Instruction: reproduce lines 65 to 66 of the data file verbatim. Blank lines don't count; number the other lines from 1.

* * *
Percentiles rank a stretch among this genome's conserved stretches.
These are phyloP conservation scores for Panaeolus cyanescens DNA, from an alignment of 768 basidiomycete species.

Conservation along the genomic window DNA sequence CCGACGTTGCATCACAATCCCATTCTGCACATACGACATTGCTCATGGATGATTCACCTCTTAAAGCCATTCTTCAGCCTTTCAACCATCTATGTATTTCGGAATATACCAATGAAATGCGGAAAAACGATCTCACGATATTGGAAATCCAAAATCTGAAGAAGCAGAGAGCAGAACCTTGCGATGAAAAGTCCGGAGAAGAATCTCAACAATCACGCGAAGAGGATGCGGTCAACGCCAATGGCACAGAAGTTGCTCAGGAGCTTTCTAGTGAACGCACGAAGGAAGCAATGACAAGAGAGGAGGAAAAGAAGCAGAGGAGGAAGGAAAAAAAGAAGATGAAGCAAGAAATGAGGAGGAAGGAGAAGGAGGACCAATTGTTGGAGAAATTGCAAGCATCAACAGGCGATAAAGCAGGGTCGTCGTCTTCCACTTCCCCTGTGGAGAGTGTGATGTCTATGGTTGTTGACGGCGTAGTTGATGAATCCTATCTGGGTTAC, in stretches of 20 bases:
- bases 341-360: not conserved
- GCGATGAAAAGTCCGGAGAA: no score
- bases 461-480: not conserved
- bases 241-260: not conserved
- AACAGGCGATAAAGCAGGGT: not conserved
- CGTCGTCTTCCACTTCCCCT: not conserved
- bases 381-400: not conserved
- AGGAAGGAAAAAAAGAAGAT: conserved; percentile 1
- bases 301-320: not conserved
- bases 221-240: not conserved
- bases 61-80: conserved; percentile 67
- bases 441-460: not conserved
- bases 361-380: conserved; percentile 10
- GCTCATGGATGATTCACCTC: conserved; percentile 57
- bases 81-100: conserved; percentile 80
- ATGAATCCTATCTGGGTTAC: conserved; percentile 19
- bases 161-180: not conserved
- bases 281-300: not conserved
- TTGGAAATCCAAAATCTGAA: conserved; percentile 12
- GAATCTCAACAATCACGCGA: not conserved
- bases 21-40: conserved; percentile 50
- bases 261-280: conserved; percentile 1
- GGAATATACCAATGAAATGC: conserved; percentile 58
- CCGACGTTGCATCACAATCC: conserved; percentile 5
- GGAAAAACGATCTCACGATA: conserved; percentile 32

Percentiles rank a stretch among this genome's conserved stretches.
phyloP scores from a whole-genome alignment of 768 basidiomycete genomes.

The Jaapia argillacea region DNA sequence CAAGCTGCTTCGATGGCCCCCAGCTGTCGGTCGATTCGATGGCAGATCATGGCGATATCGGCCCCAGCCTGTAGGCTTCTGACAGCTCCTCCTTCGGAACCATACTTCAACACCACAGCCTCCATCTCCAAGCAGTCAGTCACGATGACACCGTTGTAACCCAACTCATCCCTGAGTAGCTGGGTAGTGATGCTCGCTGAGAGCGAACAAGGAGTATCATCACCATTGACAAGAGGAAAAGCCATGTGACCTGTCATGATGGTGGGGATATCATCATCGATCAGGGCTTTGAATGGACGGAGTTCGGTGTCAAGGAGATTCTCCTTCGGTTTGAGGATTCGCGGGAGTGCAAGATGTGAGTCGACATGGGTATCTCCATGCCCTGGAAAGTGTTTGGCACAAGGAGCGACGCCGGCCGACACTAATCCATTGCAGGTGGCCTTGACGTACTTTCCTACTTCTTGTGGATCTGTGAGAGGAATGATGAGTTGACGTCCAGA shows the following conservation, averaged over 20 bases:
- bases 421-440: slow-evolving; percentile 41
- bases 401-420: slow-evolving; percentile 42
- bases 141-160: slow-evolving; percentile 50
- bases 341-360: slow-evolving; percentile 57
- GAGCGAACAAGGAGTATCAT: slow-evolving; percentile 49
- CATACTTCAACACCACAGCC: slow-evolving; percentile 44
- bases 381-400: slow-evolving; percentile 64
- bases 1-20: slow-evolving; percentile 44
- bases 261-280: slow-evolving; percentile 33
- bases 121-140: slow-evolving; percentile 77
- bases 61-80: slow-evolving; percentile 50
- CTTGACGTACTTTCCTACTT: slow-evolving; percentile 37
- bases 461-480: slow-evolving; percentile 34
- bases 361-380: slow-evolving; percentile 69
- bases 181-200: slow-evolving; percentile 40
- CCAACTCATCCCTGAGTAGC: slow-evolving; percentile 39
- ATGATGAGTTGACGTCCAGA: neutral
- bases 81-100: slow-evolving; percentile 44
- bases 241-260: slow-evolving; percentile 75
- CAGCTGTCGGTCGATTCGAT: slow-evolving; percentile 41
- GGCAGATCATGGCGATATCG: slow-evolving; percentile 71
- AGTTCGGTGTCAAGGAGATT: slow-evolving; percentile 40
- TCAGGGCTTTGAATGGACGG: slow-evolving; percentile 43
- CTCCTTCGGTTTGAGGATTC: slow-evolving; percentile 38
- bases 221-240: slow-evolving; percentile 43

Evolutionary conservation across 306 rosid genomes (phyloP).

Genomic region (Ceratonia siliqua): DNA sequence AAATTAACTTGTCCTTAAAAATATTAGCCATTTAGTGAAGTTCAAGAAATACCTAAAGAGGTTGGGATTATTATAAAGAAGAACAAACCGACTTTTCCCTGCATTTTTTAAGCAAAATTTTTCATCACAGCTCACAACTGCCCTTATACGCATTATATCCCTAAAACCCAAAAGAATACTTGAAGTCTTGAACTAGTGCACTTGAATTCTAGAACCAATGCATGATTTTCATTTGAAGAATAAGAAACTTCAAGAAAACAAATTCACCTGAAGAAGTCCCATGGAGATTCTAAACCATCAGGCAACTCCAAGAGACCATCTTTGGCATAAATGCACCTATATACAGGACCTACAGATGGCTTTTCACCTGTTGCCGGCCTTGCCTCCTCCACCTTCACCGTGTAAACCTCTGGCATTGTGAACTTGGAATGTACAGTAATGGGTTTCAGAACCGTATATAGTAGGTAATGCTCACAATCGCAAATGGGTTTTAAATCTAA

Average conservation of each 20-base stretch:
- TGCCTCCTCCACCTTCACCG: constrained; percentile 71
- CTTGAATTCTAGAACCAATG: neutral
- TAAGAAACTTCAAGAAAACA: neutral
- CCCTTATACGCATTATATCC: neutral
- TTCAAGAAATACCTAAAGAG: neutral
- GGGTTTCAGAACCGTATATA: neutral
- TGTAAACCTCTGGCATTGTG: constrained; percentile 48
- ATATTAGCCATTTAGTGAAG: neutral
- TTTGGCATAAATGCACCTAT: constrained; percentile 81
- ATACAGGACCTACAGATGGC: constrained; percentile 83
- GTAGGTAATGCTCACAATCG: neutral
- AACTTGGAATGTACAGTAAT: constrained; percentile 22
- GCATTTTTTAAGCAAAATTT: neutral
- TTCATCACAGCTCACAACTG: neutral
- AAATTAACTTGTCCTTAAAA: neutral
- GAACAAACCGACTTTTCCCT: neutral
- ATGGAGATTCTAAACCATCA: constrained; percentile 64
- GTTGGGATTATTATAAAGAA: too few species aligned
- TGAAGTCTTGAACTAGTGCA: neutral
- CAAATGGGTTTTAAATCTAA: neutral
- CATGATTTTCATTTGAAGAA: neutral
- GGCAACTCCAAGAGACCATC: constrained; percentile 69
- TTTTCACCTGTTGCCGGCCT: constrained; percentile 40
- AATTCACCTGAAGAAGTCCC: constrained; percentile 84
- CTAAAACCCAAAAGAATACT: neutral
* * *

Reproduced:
- GGGTTTCAGAACCGTATATA: neutral
- TGTAAACCTCTGGCATTGTG: constrained; percentile 48